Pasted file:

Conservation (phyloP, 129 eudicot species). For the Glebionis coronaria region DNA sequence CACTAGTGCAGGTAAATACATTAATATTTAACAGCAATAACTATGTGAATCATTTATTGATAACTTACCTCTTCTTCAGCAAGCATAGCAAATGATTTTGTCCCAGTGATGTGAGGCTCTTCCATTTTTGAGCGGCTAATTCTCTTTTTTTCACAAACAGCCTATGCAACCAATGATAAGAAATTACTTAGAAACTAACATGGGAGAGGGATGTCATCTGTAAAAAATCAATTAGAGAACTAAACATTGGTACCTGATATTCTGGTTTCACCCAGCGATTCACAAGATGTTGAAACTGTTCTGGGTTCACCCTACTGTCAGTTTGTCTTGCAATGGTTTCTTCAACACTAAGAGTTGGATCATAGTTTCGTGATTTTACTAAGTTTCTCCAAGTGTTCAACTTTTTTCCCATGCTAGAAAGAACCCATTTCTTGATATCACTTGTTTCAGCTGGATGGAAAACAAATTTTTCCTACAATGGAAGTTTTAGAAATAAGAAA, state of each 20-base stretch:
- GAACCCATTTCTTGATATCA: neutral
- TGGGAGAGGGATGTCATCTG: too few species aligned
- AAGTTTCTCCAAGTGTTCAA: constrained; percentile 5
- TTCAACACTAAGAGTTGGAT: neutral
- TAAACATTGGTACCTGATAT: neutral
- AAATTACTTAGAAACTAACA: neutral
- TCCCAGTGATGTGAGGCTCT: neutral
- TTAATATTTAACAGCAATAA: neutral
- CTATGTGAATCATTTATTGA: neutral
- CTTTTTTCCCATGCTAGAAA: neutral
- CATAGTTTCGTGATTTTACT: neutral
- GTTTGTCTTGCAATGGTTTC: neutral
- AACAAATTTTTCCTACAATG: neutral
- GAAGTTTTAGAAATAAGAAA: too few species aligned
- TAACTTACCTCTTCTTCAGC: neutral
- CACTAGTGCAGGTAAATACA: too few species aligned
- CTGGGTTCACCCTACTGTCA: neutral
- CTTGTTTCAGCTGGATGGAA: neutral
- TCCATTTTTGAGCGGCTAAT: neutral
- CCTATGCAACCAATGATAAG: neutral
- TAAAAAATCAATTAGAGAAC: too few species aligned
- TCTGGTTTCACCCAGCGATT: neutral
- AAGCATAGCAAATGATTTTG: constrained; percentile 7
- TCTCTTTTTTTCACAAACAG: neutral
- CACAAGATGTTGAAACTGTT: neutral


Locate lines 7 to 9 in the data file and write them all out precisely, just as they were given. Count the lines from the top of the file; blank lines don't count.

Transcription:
- AAATTACTTAGAAACTAACA: neutral
- TCCCAGTGATGTGAGGCTCT: neutral
- TTAATATTTAACAGCAATAA: neutral